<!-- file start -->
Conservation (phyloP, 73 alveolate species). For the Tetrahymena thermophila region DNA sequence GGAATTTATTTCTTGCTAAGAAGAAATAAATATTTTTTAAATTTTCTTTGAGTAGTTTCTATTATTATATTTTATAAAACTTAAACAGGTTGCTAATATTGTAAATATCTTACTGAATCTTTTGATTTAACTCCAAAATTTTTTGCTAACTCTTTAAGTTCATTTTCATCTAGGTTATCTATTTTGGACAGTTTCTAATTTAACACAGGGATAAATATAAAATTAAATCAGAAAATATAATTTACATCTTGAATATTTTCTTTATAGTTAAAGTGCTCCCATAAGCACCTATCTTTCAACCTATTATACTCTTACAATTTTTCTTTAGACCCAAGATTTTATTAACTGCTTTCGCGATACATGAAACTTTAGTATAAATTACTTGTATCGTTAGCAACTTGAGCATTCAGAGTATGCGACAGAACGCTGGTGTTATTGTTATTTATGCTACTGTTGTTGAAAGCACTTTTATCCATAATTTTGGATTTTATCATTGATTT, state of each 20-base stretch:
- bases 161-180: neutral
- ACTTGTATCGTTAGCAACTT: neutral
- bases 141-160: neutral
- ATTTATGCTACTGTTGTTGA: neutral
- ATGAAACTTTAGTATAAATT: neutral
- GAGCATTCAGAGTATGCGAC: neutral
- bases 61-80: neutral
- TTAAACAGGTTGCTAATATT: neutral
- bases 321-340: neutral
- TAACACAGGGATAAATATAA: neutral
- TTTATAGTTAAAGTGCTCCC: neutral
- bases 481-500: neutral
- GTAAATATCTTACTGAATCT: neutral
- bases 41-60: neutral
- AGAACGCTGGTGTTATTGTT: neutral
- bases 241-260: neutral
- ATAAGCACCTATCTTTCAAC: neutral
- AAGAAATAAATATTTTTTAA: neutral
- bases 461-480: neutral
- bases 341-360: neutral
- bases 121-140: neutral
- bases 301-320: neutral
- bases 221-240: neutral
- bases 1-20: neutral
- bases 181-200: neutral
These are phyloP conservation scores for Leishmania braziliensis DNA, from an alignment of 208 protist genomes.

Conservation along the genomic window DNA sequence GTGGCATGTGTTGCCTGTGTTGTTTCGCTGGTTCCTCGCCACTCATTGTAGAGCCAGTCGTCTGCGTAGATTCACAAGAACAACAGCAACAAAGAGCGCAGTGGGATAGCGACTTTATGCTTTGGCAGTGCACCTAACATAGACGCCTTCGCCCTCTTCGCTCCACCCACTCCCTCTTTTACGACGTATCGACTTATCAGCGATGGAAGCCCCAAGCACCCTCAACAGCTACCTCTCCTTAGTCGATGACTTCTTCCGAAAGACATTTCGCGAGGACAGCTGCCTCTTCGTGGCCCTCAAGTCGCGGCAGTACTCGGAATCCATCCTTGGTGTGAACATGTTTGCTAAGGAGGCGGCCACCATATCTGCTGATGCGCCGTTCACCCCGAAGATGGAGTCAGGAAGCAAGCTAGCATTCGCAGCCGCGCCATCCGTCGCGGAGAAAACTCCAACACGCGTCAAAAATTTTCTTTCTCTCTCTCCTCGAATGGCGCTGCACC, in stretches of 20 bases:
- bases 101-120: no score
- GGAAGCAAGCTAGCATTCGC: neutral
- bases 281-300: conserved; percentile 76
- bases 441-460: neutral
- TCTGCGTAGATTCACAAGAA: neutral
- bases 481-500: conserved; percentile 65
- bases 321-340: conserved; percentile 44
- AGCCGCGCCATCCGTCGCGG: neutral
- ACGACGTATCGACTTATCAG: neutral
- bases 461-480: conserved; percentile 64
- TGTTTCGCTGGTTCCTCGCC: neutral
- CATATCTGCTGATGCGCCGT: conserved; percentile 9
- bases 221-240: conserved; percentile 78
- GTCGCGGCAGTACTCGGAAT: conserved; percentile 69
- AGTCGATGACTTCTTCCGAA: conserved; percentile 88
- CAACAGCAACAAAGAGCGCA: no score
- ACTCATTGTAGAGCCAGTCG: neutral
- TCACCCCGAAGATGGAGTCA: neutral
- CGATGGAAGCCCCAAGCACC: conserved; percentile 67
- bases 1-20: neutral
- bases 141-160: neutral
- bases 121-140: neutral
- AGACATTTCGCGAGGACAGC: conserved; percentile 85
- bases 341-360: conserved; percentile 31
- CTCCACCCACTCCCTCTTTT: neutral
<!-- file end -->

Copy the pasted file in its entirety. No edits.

Conservation (phyloP, 73 alveolate species). For the Tetrahymena thermophila region DNA sequence GGAATTTATTTCTTGCTAAGAAGAAATAAATATTTTTTAAATTTTCTTTGAGTAGTTTCTATTATTATATTTTATAAAACTTAAACAGGTTGCTAATATTGTAAATATCTTACTGAATCTTTTGATTTAACTCCAAAATTTTTTGCTAACTCTTTAAGTTCATTTTCATCTAGGTTATCTATTTTGGACAGTTTCTAATTTAACACAGGGATAAATATAAAATTAAATCAGAAAATATAATTTACATCTTGAATATTTTCTTTATAGTTAAAGTGCTCCCATAAGCACCTATCTTTCAACCTATTATACTCTTACAATTTTTCTTTAGACCCAAGATTTTATTAACTGCTTTCGCGATACATGAAACTTTAGTATAAATTACTTGTATCGTTAGCAACTTGAGCATTCAGAGTATGCGACAGAACGCTGGTGTTATTGTTATTTATGCTACTGTTGTTGAAAGCACTTTTATCCATAATTTTGGATTTTATCATTGATTT, state of each 20-base stretch:
- bases 161-180: neutral
- ACTTGTATCGTTAGCAACTT: neutral
- bases 141-160: neutral
- ATTTATGCTACTGTTGTTGA: neutral
- ATGAAACTTTAGTATAAATT: neutral
- GAGCATTCAGAGTATGCGAC: neutral
- bases 61-80: neutral
- TTAAACAGGTTGCTAATATT: neutral
- bases 321-340: neutral
- TAACACAGGGATAAATATAA: neutral
- TTTATAGTTAAAGTGCTCCC: neutral
- bases 481-500: neutral
- GTAAATATCTTACTGAATCT: neutral
- bases 41-60: neutral
- AGAACGCTGGTGTTATTGTT: neutral
- bases 241-260: neutral
- ATAAGCACCTATCTTTCAAC: neutral
- AAGAAATAAATATTTTTTAA: neutral
- bases 461-480: neutral
- bases 341-360: neutral
- bases 121-140: neutral
- bases 301-320: neutral
- bases 221-240: neutral
- bases 1-20: neutral
- bases 181-200: neutral
These are phyloP conservation scores for Leishmania braziliensis DNA, from an alignment of 208 protist genomes.

Conservation along the genomic window DNA sequence GTGGCATGTGTTGCCTGTGTTGTTTCGCTGGTTCCTCGCCACTCATTGTAGAGCCAGTCGTCTGCGTAGATTCACAAGAACAACAGCAACAAAGAGCGCAGTGGGATAGCGACTTTATGCTTTGGCAGTGCACCTAACATAGACGCCTTCGCCCTCTTCGCTCCACCCACTCCCTCTTTTACGACGTATCGACTTATCAGCGATGGAAGCCCCAAGCACCCTCAACAGCTACCTCTCCTTAGTCGATGACTTCTTCCGAAAGACATTTCGCGAGGACAGCTGCCTCTTCGTGGCCCTCAAGTCGCGGCAGTACTCGGAATCCATCCTTGGTGTGAACATGTTTGCTAAGGAGGCGGCCACCATATCTGCTGATGCGCCGTTCACCCCGAAGATGGAGTCAGGAAGCAAGCTAGCATTCGCAGCCGCGCCATCCGTCGCGGAGAAAACTCCAACACGCGTCAAAAATTTTCTTTCTCTCTCTCCTCGAATGGCGCTGCACC, in stretches of 20 bases:
- bases 101-120: no score
- GGAAGCAAGCTAGCATTCGC: neutral
- bases 281-300: conserved; percentile 76
- bases 441-460: neutral
- TCTGCGTAGATTCACAAGAA: neutral
- bases 481-500: conserved; percentile 65
- bases 321-340: conserved; percentile 44
- AGCCGCGCCATCCGTCGCGG: neutral
- ACGACGTATCGACTTATCAG: neutral
- bases 461-480: conserved; percentile 64
- TGTTTCGCTGGTTCCTCGCC: neutral
- CATATCTGCTGATGCGCCGT: conserved; percentile 9
- bases 221-240: conserved; percentile 78
- GTCGCGGCAGTACTCGGAAT: conserved; percentile 69
- AGTCGATGACTTCTTCCGAA: conserved; percentile 88
- CAACAGCAACAAAGAGCGCA: no score
- ACTCATTGTAGAGCCAGTCG: neutral
- TCACCCCGAAGATGGAGTCA: neutral
- CGATGGAAGCCCCAAGCACC: conserved; percentile 67
- bases 1-20: neutral
- bases 141-160: neutral
- bases 121-140: neutral
- AGACATTTCGCGAGGACAGC: conserved; percentile 85
- bases 341-360: conserved; percentile 31
- CTCCACCCACTCCCTCTTTT: neutral